the coronavirus crisis
After nine hours of negotiations, Senate Democrats reached a compromise on the enhanced unemployment payments in President Biden's COVID-19 stimulus plan, setting it up for passage perhaps as early as Saturday.
Sen. Joe Manchin (D-W.V.), a crucial moderate vote on the Democratic side in the 50-50 Senate, had expressed concern about raising the existing $300 per week benefit (which is set to expire on March 14) to $400 per week, but he came around on a new deal that kept the payments at $300 while extending them until early October. Additionally, the bill now forgives $10,200 in taxes on unemployment benefits received in 2020. The compromise was actually reported earlier in the day, but Manchin took several hours to sign off on it.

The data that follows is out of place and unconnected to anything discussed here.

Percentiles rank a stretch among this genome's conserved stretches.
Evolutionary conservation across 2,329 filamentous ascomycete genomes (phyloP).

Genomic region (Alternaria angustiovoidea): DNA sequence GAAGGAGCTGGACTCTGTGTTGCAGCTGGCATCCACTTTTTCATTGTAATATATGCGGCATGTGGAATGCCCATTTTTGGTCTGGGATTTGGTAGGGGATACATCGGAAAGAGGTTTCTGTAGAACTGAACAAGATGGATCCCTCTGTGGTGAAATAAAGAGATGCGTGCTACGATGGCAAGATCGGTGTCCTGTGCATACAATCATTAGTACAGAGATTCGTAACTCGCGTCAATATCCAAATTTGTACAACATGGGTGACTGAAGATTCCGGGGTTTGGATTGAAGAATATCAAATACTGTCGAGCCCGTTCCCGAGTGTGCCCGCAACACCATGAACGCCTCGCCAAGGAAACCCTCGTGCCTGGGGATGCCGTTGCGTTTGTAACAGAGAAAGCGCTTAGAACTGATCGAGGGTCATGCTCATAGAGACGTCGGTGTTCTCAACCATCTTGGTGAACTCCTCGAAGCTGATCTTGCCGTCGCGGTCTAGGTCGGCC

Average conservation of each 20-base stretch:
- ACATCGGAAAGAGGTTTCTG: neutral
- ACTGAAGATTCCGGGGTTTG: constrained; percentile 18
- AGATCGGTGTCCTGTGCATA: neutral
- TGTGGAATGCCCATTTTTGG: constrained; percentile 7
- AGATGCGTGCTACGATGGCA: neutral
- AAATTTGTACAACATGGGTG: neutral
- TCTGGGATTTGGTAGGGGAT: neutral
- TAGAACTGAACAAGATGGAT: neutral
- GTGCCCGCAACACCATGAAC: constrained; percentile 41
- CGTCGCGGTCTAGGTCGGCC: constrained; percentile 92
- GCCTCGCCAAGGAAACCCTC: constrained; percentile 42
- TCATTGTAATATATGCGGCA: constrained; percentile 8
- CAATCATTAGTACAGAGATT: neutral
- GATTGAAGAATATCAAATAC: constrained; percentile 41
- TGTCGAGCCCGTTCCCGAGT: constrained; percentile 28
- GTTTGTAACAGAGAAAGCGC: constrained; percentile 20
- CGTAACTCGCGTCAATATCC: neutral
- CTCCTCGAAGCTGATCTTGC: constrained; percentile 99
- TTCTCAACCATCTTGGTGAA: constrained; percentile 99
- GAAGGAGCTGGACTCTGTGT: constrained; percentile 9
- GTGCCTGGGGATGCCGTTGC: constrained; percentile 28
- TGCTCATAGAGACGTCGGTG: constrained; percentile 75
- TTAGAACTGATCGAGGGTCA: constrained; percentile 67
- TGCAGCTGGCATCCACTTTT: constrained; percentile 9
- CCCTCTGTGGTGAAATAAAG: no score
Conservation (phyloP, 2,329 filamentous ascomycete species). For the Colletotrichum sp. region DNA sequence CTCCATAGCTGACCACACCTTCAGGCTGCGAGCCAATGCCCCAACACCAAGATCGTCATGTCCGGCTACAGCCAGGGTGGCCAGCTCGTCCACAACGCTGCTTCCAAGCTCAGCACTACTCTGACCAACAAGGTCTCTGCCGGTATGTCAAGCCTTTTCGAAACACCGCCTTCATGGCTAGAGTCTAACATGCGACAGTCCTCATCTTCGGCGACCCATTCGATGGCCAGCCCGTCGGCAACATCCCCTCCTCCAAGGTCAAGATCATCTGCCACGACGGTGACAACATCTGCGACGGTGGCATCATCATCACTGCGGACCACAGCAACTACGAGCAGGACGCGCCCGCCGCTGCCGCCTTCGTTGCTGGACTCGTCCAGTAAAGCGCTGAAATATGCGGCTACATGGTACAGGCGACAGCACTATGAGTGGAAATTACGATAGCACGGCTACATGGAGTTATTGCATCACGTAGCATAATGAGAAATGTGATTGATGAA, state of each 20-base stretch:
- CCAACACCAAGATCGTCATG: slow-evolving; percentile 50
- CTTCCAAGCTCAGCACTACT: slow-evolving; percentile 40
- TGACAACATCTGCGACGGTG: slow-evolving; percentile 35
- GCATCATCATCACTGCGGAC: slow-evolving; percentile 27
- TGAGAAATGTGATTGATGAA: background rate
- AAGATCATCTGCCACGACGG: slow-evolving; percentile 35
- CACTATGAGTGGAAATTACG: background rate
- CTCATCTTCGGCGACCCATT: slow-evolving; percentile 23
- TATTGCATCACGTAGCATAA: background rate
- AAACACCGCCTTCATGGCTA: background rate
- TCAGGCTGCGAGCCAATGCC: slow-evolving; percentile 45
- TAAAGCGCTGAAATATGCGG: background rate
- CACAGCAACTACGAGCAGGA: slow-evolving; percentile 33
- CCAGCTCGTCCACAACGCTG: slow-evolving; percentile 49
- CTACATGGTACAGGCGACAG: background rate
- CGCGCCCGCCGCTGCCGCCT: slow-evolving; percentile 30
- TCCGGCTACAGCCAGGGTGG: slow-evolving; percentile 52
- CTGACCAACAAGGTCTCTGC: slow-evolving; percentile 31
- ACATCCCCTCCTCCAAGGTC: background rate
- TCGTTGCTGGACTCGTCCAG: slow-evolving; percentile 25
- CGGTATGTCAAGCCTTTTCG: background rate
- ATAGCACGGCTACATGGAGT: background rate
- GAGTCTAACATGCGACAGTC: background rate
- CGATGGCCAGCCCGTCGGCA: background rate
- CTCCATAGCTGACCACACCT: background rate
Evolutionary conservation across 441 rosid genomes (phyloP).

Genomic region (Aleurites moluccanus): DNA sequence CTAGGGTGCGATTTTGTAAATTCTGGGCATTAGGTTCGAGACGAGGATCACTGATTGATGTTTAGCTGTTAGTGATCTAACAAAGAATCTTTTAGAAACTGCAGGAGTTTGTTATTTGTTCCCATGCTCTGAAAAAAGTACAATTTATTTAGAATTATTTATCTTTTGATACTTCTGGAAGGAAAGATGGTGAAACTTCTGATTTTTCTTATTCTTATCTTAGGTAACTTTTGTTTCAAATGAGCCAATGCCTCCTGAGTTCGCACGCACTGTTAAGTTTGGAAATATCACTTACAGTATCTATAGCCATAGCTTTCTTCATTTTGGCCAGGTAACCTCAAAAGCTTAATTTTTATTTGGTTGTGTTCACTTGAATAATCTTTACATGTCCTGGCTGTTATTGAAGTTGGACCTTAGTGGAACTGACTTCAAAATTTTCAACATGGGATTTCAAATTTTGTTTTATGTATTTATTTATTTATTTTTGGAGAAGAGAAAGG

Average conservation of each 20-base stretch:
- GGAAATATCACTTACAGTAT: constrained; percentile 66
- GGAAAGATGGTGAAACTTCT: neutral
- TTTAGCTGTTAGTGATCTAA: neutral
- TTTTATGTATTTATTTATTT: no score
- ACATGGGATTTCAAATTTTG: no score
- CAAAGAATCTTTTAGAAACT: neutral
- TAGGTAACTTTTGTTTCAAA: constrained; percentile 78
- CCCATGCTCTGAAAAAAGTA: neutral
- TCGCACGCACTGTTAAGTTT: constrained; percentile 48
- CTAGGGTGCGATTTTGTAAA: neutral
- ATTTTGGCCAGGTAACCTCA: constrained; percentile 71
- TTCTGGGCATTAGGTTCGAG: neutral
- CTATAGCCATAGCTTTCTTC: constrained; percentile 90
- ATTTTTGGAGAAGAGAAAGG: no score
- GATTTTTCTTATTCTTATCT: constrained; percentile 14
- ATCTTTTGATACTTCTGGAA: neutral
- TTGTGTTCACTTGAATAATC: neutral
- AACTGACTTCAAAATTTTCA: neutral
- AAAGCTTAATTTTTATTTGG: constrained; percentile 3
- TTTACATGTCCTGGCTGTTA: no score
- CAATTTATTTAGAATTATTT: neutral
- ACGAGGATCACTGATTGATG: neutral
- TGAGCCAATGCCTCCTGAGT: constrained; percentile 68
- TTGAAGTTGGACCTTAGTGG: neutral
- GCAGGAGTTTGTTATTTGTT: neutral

With the agreement in place, and Manchin and other centrist Democrats seemingly on board, the stimulus package is on track to pass with a simple majority vote since Democrats are using budget reconciliation which allows them to avoid Republican filibusters. It won't, however, include a gradual $15 per hour minimum wage hike. Sen. Bernie Sanders (I-Vt.) led a push to add that to the bill, but eight Democrats joined Republicans in voting against it. Read more at The New York Times and NBC News.